Union employees of US Airways have approved new labor agreements that secure increased annual contributions to the IAM National Pension Fund, the multiemployer pension fund for the International Association of Machinists and Aerospace Workers.
Three classifications of workers negotiated wage increases. One classification — the fleet service workers — will see an increased contribution rate of $0.10/hour for full and part time union members, effective immediately.
The IAM National Pension Fund is the fifth largest multi-employer pension fund in the country, with about $10.7 billion in assets covering over 90,000 retirees and beneficiaries. The fund has more than 100,000 active participants.
US Airways merged with American Airlines at the end of last year to form American Airlines Group Inc. The recent contract approvals affect pre-merger US Airways employees.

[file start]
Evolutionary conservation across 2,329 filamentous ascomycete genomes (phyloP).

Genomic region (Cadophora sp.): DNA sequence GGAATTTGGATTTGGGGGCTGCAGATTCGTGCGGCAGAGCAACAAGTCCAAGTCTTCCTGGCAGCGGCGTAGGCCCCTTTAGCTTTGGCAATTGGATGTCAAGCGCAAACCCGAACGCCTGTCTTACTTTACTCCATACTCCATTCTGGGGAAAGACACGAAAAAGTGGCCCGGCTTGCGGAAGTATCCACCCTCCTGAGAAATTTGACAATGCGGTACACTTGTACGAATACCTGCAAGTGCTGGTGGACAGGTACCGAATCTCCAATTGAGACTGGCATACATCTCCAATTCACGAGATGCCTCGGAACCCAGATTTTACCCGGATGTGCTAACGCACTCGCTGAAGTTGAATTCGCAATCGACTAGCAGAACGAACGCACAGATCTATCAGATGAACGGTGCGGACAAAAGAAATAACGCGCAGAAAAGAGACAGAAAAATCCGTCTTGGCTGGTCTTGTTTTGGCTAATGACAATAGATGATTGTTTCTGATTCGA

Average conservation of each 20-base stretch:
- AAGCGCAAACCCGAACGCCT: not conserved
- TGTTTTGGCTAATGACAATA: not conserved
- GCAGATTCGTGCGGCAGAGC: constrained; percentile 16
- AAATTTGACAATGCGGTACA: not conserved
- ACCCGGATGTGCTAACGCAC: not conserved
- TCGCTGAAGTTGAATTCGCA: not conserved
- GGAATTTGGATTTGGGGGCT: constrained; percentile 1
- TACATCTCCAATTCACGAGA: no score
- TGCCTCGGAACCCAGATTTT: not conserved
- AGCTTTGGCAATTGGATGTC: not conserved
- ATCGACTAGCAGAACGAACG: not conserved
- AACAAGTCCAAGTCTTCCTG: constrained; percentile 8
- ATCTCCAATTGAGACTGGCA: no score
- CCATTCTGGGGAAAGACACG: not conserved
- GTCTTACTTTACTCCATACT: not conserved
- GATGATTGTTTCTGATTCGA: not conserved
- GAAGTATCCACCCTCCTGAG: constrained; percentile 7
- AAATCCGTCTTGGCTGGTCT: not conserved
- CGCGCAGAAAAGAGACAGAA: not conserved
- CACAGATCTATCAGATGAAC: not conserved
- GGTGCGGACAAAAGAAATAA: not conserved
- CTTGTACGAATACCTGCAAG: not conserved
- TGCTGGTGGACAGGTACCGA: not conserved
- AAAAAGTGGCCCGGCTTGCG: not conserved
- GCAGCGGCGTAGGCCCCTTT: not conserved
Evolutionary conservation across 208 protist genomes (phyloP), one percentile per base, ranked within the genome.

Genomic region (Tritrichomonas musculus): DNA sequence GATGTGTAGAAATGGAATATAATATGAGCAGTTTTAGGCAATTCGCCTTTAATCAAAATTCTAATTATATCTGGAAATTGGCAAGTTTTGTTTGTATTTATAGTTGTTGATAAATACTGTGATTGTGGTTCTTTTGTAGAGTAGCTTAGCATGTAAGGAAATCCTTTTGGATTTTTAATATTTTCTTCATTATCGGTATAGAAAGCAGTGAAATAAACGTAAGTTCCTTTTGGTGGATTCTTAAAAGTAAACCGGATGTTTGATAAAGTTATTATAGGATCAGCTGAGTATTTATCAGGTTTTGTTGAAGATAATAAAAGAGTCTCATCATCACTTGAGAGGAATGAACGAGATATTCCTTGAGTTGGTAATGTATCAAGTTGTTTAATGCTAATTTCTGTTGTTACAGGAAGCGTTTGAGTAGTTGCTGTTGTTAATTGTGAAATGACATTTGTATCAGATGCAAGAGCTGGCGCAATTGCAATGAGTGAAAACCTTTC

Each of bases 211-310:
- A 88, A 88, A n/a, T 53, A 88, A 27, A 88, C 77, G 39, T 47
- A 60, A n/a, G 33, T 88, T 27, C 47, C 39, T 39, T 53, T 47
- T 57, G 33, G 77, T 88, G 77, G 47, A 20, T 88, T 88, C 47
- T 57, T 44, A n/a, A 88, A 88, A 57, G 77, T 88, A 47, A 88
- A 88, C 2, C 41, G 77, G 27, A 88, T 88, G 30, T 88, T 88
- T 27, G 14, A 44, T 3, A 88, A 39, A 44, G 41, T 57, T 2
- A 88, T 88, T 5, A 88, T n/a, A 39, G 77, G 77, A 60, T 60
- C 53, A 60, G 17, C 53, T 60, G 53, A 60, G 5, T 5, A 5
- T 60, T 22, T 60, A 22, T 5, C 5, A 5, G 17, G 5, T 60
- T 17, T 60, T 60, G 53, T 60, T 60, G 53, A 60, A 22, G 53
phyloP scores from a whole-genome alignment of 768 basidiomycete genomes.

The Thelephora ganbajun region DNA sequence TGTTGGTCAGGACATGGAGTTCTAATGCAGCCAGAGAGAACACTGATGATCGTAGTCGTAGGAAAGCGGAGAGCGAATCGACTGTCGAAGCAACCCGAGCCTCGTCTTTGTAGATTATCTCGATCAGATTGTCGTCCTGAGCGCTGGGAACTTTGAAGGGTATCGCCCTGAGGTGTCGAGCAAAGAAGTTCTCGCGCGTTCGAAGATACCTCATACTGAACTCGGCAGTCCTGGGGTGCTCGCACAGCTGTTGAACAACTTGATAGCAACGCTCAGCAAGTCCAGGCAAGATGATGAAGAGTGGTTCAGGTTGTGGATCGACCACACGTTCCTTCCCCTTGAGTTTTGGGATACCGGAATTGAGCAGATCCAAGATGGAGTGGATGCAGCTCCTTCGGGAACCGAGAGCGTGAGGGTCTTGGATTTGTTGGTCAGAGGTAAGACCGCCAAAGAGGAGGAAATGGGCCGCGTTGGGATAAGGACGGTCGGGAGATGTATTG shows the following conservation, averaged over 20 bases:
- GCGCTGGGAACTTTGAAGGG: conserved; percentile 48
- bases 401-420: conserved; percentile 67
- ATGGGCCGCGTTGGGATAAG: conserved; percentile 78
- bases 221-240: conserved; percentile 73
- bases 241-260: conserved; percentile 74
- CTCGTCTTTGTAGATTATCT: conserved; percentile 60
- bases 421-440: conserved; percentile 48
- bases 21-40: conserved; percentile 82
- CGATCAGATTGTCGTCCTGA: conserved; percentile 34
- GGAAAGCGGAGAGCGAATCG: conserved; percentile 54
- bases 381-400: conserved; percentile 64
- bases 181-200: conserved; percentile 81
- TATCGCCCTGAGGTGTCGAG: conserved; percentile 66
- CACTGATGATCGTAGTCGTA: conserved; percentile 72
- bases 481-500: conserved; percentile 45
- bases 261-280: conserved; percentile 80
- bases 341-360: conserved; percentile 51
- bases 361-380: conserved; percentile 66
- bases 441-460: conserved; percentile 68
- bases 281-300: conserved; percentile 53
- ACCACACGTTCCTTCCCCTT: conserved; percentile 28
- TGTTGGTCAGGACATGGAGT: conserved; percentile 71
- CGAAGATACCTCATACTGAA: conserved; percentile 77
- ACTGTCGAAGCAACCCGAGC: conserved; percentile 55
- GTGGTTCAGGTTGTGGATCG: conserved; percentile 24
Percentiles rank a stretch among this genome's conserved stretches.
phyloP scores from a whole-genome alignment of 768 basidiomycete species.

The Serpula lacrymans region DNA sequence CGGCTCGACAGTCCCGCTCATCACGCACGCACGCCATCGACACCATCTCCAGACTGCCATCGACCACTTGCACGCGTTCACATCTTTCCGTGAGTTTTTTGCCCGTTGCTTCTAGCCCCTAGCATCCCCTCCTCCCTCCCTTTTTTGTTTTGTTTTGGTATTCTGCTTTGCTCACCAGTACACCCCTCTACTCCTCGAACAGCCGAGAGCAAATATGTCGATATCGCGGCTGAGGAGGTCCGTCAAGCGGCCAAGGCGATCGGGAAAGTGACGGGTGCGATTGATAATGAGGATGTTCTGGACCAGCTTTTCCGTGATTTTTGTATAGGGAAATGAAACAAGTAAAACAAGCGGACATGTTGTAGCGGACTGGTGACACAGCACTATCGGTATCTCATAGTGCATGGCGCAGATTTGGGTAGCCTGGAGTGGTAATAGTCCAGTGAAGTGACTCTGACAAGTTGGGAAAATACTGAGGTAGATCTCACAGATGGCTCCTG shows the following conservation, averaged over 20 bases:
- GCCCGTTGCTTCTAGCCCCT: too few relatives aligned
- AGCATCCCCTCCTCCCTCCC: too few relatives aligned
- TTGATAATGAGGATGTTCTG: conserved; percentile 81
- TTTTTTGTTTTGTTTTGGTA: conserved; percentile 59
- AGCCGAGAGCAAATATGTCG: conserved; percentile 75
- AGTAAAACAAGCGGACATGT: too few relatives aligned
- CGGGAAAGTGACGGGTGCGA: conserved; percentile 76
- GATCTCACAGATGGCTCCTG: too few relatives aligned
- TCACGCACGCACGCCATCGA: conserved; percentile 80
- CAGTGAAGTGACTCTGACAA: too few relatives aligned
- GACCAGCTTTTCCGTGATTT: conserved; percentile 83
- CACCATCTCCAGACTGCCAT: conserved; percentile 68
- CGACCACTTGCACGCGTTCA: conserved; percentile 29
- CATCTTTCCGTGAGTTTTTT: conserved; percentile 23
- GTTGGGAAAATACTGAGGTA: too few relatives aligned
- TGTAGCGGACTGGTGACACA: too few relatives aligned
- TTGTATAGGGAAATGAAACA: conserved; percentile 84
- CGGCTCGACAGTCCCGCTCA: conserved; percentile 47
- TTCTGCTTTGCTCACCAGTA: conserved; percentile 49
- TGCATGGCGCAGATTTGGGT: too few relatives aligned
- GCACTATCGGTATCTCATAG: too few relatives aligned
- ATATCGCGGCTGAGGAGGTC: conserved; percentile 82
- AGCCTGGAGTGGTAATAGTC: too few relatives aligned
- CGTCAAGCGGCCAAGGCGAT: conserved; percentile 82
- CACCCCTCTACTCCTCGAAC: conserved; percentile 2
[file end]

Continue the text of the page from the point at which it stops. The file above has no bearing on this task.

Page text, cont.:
James Carlson, a representative with the IAMAW, told Benefitspro.com the new contracts will give US Airway’s pre-merger employees a stronger bargaining position when labor agreements are negotiated in conjunction with members of the Transport Workers Union, which represents American’s employees.
“The defined benefit pension plan is going to be a subject of bargaining in the second step of these negotiations,” Carlson said. “We’re better situated for the next round of negotiations with the ‘New American’ airlines. The foundation is stronger.”
Carlson said no hard date is set for what will be the TWU-IAM labor alliance’s first round of joint negotiations. The alliance was formed after last year’s merger and will bring members of both unions under joint contracts. The defined benefits of more than 30,000 workers will be affected.
In a statement, Sito Pantoja, IAM’s general vice president, thanked members for their patience and said, “we are now well situated to begin joint contract talks with our TWU sisters and brothers to achieve the best contracts in the airline industry at the world’s largest airline.”
In it’s most recent disclosure to beneficiaries, the IAM National Pension Fund trustees reported a funding level of 104.2 percent.
American’s former parent company, AMR, filed for bankruptcy in November of 2011. It sponsored four defined benefit pension plans covering 130,00 workers and retirees.